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Commissioner Kavulla’s Comments are Deeply Troubling and Repugnant

Aug 11, 2017 |

In a recent op-ed published by the Montana Standard on Aug. 9, 2017, Travis Kavulla, the Vice Chairman of the Montana Public Service Commission (PSC), accuses NorthWestern Energy of all sorts of misdeeds, including making risky bets on dams, wind projects and other generation (all reviewed and approved by the PSC) and being indifferent to our customers’ financial interests.  His op-ed is full of factually incorrect statements. 

What Mr. Kavulla’s tirade is really about is his belief that NorthWestern should not own generation assets but should rather purchase energy from the open market.  He would like to rewrite Montana law through the PSC’s decisions because he doesn’t like the law the Montana Legislature established.  

Late in 2014, NorthWestern purchased Montana hydroelectric dams from PPL Montana.  After many public meetings around the state and a two-week-long public hearing, the PSC voted 4 to 1 to approve NorthWestern’s purchase. The single “no” vote came from Mr. Kavulla, who proceeded to write a 34 page dissent. 

The Montana dams are the bedrock of our generation portfolio and provide about 40 percent of the electricity we provide to Montana customers. Rather than being a “bad bet” for customers, the dams provide clean energy at prices insulated from the long-term volatility of the electricity market. Mr. Kavulla claims customers would have saved significantly if NorthWestern had purchased energy bought on the open market instead of providing it through NorthWestern-owned resources, such as the dams.  Although Mr. Kavulla isn’t saying so directly, what he is really urging is a return to the deregulation of electric generation, a theory that has already failed miserably in Montana.

During Montana’s previous experiment with deregulation, NorthWestern was forced to buy electricity for our customers on the open market, and customers saw their supply cost of electricity increase 151 percent.  In response, the Montana Legislature ended deregulation for retail customers in 2007 and allowed NorthWestern to once again own generation.  We are now required to build and maintain a portfolio of resources that is the long-term, least-cost and least-risk for our customers, under the PSC’s oversight.  The Legislature’s actions have benefitted NorthWestern’s customers: since deregulation ended, customers have seen electric supply costs go up only 16 percent and our Montana electric and natural gas rates today remain well below the national average.  Mr. Kavulla’s harsh comments about NorthWestern’s acquisitions ignore this history and Montana law.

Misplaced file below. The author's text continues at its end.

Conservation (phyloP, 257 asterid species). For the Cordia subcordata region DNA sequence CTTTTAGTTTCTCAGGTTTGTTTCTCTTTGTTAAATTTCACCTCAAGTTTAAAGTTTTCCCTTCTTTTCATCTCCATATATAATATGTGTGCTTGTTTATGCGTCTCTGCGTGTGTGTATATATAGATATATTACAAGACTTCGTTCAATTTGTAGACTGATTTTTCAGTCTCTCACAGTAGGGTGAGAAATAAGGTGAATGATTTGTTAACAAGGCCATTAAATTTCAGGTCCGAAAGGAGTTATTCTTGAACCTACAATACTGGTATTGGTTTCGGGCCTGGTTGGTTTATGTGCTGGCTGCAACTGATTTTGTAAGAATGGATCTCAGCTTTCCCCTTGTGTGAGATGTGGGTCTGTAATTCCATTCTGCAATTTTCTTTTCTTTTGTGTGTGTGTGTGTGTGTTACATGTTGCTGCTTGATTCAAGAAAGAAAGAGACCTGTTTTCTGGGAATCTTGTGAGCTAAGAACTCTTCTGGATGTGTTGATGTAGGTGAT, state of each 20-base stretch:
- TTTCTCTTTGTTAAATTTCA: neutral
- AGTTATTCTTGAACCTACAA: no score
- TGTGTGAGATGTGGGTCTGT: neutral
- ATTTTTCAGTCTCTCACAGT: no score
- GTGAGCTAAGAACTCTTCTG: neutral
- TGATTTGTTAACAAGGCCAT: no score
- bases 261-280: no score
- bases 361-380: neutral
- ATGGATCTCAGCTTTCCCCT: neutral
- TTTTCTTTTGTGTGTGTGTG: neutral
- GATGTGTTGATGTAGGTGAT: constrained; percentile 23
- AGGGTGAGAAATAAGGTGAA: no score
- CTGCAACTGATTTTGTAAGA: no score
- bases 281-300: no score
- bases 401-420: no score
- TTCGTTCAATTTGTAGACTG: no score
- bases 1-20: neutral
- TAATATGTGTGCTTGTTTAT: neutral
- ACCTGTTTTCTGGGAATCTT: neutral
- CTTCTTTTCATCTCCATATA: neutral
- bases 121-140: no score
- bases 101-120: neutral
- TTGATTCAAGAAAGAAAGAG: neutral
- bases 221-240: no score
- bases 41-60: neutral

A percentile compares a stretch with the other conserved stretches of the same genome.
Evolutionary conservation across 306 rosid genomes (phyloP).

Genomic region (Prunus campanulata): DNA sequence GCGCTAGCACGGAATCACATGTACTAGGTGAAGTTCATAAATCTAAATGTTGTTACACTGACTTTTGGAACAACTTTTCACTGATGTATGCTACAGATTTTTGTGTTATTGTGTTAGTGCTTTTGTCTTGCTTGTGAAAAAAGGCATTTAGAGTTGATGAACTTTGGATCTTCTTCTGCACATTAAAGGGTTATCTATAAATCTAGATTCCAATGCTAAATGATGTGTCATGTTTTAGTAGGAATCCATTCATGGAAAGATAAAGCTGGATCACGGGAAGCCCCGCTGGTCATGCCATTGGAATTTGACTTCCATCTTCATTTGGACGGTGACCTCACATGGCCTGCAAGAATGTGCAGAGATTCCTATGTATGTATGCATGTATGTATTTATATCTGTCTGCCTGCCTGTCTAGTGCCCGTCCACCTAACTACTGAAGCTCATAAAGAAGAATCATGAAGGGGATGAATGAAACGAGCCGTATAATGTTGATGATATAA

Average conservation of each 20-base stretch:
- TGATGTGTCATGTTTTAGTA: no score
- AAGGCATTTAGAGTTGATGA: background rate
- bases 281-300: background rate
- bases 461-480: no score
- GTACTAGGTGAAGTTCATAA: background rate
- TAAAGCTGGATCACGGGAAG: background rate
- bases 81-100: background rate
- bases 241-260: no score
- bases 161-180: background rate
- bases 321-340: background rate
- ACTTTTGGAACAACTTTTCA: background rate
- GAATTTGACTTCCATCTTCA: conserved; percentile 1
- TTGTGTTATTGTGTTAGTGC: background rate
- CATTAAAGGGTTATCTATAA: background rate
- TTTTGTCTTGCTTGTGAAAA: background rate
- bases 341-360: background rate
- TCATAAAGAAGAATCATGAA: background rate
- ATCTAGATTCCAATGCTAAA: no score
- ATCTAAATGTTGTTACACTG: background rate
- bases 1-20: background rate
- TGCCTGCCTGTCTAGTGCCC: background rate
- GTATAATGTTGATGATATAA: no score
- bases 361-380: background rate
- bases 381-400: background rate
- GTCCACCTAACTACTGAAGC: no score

Mr. Kavulla’s comments go well beyond his never-ending criticism of NorthWestern’s acquisition of the dams.  He compares NorthWestern to Enron, a corporation that intentionally misstated financial income and hid financial losses – whose business was built on speculative transactions in the very markets that Mr. Kavulla endorses.  This is truly disappointing for an elected official who is supposed to be knowledgeable and unbiased.  NorthWestern’s ethics, culture and business model could not be more different than Enron’s.  

Mr. Kavulla’s comments are absolutely unfair to the nearly 1,600 NorthWestern employees who are devoted to NorthWestern’s mission of providing safe, reliable and innovative energy solutions to our customers.  Our employees’ dedication has resulted in NorthWestern earning top customer satisfaction scores and achieving its best safety record ever in 2016. 

In short, Mr. Kavulla’s diatribe is deeply disappointing.  His comparison of NorthWestern to Enron is repugnant and troubling.  Would you be comfortable that a judge who had compared you to the morally-bankrupt “Enron” could be fair and impartial toward you?  As a lawyer, I am not.

Heather H. Grahame, NorthWestern Energy
Vice President and General Counsel

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